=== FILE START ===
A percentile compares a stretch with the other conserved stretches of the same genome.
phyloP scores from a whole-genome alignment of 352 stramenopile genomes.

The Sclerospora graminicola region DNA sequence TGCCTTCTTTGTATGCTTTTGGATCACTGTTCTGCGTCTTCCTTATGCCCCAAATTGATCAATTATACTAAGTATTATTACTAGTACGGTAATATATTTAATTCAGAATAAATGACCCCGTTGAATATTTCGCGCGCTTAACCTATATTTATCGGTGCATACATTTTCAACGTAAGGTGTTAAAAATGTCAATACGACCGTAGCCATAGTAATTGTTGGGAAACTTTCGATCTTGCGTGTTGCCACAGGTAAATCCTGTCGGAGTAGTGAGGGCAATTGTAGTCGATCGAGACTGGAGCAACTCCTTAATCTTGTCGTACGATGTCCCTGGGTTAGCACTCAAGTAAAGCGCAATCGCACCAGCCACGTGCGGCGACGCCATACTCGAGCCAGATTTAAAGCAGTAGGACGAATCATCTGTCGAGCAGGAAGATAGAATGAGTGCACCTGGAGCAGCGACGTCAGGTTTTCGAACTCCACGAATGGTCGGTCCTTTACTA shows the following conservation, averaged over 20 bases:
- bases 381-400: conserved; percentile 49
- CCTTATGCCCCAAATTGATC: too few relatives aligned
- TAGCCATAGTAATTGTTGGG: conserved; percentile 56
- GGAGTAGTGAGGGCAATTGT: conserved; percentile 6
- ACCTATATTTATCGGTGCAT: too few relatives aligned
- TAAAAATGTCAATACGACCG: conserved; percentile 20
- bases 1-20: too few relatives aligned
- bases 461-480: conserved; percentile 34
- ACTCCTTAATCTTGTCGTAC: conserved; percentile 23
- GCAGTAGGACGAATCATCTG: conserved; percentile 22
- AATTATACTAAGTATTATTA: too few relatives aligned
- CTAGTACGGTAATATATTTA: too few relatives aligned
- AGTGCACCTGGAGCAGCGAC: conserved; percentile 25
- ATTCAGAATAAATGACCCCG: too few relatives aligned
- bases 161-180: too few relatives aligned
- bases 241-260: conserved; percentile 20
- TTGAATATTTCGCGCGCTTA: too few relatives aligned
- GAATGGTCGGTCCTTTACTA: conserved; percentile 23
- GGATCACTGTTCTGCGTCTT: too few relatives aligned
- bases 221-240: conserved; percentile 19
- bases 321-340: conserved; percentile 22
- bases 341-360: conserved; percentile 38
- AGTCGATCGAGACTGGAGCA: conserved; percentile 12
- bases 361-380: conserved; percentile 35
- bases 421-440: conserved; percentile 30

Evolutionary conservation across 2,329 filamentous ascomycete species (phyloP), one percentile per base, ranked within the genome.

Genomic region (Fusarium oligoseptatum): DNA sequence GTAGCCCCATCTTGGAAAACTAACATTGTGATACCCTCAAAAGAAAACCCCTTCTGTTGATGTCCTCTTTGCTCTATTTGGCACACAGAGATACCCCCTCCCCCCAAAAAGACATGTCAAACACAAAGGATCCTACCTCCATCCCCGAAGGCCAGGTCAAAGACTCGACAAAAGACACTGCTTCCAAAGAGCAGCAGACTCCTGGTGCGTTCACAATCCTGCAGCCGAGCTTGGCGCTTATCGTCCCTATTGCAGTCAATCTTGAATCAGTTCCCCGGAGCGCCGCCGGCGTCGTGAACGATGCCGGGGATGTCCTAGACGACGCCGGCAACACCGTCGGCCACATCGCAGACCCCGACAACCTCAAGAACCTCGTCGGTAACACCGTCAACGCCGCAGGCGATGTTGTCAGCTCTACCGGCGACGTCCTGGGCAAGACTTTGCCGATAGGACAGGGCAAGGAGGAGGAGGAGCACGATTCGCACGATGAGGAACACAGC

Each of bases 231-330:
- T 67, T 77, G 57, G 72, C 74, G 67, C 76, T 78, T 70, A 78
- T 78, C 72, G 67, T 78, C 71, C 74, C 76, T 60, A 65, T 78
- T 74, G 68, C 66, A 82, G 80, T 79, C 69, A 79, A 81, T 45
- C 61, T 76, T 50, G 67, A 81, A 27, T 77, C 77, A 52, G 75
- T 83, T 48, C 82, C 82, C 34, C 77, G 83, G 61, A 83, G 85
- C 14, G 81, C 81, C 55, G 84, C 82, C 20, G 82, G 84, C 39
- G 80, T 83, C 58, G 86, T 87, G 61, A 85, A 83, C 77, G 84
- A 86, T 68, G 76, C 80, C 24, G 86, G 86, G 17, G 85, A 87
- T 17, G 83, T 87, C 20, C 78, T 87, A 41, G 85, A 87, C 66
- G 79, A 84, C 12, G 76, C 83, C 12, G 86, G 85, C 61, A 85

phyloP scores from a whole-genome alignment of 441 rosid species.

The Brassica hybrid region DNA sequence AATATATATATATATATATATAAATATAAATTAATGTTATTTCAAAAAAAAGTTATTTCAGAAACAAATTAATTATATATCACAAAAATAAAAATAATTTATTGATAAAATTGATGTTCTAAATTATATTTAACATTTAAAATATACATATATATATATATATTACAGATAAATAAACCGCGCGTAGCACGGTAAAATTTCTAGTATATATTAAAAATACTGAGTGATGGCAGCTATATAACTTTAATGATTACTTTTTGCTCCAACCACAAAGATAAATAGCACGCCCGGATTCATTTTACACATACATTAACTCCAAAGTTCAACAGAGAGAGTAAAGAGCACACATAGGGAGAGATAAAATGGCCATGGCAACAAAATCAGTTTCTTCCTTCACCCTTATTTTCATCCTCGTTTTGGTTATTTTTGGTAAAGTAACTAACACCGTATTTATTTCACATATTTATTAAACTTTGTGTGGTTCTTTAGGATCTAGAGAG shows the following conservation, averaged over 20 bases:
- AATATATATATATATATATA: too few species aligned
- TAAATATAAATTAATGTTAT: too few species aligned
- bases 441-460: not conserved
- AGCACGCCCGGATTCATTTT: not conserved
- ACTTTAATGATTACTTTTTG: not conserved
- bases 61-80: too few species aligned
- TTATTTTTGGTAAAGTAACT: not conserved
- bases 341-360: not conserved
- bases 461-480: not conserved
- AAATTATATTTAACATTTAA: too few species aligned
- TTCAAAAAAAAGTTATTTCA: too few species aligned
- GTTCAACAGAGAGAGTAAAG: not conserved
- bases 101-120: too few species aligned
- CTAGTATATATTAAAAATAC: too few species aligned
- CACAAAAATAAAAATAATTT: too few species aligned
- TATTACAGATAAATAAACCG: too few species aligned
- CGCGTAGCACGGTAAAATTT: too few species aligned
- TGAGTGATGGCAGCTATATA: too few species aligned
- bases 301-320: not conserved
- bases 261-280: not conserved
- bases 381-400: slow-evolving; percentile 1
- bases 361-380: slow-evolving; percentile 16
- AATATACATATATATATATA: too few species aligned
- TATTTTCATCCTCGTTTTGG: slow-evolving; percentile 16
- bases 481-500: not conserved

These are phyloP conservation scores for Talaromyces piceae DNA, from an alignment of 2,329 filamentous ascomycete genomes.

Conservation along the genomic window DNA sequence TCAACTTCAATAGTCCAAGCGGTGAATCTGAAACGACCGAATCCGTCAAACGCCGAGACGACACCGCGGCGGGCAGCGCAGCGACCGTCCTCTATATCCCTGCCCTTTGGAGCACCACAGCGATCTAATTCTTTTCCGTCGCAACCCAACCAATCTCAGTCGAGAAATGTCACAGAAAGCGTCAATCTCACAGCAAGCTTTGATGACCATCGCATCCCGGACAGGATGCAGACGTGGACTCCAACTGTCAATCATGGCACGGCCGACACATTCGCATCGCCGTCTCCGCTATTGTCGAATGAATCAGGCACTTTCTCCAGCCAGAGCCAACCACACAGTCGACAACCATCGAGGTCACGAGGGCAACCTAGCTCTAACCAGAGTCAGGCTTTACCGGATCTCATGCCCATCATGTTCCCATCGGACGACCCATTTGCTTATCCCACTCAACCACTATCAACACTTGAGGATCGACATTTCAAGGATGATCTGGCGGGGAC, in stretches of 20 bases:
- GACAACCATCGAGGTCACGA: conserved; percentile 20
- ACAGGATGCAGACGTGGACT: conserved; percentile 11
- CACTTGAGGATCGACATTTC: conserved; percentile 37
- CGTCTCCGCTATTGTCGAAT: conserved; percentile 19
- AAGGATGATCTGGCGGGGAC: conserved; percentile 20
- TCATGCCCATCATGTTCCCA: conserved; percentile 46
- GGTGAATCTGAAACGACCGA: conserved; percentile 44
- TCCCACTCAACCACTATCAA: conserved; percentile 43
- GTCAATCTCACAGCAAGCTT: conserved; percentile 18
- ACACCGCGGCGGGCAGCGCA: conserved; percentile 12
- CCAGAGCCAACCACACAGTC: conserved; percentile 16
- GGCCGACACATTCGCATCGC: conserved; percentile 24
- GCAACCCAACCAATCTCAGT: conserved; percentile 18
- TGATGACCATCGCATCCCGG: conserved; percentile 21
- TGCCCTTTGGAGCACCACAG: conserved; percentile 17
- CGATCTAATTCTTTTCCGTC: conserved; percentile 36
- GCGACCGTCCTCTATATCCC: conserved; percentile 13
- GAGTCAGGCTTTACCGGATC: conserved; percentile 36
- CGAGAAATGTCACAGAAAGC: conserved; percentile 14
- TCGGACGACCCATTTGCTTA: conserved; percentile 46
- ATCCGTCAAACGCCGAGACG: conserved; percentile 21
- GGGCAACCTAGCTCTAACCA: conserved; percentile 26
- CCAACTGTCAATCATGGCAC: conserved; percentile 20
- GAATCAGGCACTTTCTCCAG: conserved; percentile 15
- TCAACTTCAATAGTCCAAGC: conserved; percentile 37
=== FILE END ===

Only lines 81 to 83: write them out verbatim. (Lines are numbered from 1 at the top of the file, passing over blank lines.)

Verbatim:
- CCAGAGCCAACCACACAGTC: conserved; percentile 16
- GGCCGACACATTCGCATCGC: conserved; percentile 24
- GCAACCCAACCAATCTCAGT: conserved; percentile 18